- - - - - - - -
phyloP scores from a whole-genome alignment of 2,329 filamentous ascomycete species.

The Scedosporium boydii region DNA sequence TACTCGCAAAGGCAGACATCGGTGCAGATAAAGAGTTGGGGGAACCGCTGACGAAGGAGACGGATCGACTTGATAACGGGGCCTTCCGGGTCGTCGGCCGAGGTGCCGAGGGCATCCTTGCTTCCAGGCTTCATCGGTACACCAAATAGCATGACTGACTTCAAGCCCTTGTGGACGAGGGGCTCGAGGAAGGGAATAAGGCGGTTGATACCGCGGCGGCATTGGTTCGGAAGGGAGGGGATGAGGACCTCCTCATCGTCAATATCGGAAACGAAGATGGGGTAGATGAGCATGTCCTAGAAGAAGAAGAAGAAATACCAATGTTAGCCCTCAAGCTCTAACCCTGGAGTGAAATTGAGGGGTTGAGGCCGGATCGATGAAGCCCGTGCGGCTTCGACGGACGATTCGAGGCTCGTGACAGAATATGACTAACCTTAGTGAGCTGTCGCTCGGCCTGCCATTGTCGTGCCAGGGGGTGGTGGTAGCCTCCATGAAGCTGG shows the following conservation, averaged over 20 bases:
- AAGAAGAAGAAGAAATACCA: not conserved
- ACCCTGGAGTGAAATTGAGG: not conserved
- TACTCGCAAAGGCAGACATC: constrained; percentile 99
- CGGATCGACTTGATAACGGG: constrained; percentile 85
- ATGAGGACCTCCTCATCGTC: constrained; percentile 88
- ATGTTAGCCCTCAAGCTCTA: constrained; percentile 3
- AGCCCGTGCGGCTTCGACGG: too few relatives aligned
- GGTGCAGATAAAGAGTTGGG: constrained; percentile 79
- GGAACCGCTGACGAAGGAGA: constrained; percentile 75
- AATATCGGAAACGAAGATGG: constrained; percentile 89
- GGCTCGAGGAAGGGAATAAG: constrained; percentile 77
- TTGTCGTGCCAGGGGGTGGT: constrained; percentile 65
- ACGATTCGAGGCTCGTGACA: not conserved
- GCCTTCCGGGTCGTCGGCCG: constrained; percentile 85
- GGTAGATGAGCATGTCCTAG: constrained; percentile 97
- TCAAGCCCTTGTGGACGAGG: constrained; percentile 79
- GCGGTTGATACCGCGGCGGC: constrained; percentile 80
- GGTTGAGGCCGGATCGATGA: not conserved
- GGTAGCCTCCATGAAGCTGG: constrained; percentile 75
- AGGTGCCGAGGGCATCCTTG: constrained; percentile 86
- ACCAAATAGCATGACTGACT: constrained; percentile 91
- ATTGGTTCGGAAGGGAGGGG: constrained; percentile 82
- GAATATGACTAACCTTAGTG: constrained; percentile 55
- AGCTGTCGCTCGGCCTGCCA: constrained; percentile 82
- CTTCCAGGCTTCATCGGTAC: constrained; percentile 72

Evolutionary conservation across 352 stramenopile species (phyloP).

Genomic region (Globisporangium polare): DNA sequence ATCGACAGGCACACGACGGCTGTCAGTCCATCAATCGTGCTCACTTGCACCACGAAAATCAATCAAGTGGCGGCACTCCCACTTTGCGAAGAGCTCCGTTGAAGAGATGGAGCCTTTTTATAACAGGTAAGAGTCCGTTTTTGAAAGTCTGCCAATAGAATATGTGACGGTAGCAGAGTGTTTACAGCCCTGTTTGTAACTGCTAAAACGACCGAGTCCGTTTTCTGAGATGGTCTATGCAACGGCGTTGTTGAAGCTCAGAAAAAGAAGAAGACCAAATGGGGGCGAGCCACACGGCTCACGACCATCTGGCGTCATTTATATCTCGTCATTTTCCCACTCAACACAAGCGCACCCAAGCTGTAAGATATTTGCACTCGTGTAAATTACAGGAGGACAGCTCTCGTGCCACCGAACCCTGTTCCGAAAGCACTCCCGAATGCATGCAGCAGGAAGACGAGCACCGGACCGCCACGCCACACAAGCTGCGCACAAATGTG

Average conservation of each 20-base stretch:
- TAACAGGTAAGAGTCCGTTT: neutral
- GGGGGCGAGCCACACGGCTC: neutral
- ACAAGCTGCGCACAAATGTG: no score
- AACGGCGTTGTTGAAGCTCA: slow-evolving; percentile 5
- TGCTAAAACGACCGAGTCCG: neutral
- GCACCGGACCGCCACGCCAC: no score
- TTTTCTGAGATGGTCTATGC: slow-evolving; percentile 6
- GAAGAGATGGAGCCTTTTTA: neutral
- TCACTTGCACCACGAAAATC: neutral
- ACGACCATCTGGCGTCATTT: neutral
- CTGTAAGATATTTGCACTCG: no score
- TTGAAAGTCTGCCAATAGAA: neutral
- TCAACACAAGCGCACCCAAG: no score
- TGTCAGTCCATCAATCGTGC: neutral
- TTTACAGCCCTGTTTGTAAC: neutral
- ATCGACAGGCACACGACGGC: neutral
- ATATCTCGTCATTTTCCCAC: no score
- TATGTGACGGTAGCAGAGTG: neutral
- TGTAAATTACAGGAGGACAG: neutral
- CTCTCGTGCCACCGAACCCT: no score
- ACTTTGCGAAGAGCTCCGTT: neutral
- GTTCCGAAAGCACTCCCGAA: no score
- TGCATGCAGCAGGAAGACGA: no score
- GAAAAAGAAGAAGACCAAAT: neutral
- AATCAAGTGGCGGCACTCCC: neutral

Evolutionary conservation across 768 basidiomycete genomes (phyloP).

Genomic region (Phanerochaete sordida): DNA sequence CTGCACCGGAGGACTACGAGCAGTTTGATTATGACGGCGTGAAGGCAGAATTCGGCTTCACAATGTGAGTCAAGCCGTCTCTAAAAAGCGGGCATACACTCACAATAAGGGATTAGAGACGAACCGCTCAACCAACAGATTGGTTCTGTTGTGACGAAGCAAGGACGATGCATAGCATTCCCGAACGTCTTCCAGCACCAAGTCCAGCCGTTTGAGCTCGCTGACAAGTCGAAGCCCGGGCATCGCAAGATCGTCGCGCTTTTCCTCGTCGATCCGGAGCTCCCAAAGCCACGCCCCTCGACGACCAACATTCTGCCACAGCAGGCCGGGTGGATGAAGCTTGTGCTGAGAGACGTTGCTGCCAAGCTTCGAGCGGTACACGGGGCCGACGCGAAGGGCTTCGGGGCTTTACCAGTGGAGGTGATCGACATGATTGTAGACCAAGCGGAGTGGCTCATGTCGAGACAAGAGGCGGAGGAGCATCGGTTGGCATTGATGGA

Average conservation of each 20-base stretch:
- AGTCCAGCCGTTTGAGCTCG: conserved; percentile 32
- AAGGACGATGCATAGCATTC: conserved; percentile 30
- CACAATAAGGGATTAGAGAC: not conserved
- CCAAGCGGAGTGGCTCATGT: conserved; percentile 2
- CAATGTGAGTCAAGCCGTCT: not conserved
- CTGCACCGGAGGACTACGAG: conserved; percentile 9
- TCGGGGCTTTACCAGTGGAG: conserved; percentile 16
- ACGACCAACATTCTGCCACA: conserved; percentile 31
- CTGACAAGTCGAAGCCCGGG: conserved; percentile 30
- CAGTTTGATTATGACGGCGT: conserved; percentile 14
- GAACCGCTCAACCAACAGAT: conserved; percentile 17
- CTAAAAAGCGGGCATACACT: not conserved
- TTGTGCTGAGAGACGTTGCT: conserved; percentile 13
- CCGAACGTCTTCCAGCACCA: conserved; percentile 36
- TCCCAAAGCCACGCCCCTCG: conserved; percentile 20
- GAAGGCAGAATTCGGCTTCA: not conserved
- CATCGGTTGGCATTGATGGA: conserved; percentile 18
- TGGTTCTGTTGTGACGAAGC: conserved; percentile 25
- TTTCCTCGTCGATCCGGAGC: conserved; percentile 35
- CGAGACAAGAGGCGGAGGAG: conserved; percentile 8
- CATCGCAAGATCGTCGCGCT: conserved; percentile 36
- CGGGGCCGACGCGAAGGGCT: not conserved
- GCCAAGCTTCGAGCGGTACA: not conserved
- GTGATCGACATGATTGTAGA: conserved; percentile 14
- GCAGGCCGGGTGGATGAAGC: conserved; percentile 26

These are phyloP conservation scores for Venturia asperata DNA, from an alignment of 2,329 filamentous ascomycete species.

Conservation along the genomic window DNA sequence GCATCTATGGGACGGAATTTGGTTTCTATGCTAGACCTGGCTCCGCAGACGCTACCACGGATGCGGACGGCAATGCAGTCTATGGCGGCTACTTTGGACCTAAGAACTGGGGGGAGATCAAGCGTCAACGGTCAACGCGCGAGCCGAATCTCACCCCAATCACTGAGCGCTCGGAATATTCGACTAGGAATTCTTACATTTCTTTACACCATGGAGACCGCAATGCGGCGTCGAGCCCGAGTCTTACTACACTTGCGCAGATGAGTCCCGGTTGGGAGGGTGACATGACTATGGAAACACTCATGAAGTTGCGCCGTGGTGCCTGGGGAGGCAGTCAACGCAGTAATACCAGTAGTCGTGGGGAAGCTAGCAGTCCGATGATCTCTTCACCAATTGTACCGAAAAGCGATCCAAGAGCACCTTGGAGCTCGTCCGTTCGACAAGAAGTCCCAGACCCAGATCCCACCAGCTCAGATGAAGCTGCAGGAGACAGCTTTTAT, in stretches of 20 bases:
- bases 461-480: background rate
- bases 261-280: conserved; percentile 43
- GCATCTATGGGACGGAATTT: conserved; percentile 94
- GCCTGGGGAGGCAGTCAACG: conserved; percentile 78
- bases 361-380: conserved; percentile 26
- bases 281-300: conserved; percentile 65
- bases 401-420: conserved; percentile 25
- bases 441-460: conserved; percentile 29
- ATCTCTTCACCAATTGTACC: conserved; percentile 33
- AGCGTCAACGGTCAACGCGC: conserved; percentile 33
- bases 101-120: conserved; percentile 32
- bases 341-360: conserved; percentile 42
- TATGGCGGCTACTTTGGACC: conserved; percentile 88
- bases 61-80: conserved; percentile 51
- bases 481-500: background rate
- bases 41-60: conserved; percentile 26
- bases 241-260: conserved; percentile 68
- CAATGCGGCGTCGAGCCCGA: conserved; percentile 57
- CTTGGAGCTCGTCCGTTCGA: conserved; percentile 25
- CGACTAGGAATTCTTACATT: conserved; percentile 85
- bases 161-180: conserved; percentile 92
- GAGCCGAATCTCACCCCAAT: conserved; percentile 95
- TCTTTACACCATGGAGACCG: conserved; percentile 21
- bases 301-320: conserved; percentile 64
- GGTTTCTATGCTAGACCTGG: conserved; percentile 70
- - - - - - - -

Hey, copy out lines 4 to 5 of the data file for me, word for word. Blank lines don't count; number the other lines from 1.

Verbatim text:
- ACCCTGGAGTGAAATTGAGG: not conserved
- TACTCGCAAAGGCAGACATC: constrained; percentile 99